Like everyone else across the globe, I keenly followed events in Zimbabwe in the run up to election day and coming back right on the eve of elections, I wondered which course the country would take.

I prayed.

I wanted to witness the elections and have something to tell my children and the children of my children.

Zimbabwe stood on an edge: it would either go the revolutionary way of Zanu-PF or the puppet way of the MDC-T, the main western sponsored opposition.

This time around the country was quiet, unusually quiet almost like the moment just before a nasty storm.

Then it happened.

The election came and voting took place peacefully across the country and by late night on July 31 information about how the parties were faring began to trickle in.

We held our breaths.

It was like a Judgment Night.

Zanu-PF and President Mugabe won resoundingly and MDC-T and Morgan Tsvangirai did not know what hit them.

In the days leading to the poll, it had become clear that Tsvangirai, because of his carnal fallibilities and kernel-less politics, was going to lose but not many people, even some in Zanu-PF, expected him to lose so spectacularly.

Some analysts say Zanu-PF had a superior message — and Zanu-PF capitalised on that PR disaster in which the top brass of the MDC-T were pictured reading the Zanu-PF manifesto to devastating effect.

It was the biggest campaign poster I saw when I got into Harare.

There was no flavour in MDC-T’s JUICE, (what did that stand for, by the way?) and only a couple of weeks ago MDC-T secretary general Tendai Biti confirmed that Zanu-PF had won on the simplicity and cogency of its “bhora mugedhiibhola egedini message”.

The tables were turned.

Zanu-PF, which had been on the ropes a five short years earlier, had rebounded.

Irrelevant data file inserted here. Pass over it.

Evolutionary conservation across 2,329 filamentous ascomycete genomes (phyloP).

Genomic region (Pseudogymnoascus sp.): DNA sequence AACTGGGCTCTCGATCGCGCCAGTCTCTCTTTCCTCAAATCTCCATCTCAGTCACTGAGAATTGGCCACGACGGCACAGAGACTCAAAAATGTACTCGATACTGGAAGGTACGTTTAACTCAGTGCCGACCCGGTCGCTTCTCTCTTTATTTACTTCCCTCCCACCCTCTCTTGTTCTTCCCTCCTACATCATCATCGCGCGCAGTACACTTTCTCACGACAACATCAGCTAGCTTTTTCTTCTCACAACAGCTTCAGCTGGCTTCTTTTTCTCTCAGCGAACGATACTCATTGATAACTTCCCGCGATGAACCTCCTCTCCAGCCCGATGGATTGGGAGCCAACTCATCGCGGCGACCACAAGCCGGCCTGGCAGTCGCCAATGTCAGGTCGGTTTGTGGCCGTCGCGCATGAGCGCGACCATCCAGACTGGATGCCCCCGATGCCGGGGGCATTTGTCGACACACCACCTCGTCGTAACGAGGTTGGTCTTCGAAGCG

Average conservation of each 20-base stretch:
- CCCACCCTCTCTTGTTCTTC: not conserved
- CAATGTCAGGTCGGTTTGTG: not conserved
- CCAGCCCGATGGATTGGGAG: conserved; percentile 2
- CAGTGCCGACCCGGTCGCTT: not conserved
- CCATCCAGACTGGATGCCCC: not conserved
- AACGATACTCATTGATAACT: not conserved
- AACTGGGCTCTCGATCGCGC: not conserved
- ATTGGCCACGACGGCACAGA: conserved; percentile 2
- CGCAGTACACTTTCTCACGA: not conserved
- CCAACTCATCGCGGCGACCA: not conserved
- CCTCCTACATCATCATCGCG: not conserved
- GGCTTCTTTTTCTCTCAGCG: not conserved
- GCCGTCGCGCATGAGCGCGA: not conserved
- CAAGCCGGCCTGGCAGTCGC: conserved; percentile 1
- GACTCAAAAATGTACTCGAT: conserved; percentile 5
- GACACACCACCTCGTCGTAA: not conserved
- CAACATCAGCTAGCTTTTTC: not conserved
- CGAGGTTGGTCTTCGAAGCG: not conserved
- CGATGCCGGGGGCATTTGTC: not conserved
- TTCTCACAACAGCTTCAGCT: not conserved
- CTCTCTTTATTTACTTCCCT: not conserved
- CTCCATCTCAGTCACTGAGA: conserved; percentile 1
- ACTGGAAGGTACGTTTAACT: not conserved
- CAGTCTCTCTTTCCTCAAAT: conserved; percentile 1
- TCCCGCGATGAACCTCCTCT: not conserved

And thanks to the party, it saved our Independence.

One can imagine what it would have been had the MDC-T, fronted by a man who ran into his mother’s skirts at the sound of the liberation war gun, won on July 31.

The party is sponsored and controlled by the very same people our gallant soldiers fought yesterday.

The party does not respect days that honour Independence and Heroes and has in the past had the temerity to denigrate some heroes laid at the National Heroes Acre.

The history and the heroism of the revolution and the continuum of liberation is anathema to the MDC.

What would have happened to our history as a people that fought colonial settlers and went on to dismantle colonialism by repossessing land that was stolen from us were thrown out?

The consequences would be too ghastly to contemplate.

This makes July 31, 2013 one of the most important days in the history of this country.

At the rate at which the MDC-T is disintegrating and weakening following the rout in the last elections, it is to be expected, and welcomed, that our Independence and sovereignty will subsist for a couple years more without the single and extraordinary threat that the western sponsored MDC-T has been.

It is also to be hoped that Zanu-PF, forever in the uncanny habit to self-destruct, will remain alert to its obligation of being the custodian of this country’s revolutionary consciousness.

We still need our independence and Independence Day.

Source : The Herald